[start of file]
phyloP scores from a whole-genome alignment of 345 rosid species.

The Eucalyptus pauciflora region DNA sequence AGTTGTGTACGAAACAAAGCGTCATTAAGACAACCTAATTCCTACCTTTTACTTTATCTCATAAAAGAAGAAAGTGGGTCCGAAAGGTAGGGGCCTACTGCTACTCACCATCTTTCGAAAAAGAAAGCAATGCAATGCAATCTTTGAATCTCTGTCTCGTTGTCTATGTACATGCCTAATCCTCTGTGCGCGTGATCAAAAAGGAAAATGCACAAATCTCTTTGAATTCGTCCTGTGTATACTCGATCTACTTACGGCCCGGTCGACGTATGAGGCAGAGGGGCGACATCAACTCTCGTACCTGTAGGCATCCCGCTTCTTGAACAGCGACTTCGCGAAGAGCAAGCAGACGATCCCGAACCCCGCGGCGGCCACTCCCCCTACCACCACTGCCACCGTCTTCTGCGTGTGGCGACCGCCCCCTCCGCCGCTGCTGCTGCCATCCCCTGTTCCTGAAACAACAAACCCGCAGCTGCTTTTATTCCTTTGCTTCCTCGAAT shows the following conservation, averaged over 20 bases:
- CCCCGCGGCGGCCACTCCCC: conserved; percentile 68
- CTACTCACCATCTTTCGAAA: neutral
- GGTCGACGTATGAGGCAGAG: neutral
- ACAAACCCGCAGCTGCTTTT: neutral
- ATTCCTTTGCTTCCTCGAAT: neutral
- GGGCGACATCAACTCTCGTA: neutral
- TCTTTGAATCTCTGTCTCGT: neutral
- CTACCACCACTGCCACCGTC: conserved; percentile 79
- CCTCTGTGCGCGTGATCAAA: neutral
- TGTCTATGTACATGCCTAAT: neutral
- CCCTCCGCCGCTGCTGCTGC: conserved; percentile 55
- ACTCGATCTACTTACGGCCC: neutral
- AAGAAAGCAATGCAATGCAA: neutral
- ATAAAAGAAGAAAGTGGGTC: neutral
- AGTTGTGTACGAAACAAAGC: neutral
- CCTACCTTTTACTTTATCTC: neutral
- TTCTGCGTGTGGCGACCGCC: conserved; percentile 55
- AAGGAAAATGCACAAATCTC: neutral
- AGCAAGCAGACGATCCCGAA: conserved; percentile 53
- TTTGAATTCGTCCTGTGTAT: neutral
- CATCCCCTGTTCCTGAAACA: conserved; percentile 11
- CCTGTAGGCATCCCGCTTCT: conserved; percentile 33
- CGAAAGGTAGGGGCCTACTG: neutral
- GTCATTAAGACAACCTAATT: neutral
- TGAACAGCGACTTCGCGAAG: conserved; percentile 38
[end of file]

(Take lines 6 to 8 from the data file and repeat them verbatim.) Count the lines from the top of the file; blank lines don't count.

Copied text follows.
- ACAAACCCGCAGCTGCTTTT: neutral
- ATTCCTTTGCTTCCTCGAAT: neutral
- GGGCGACATCAACTCTCGTA: neutral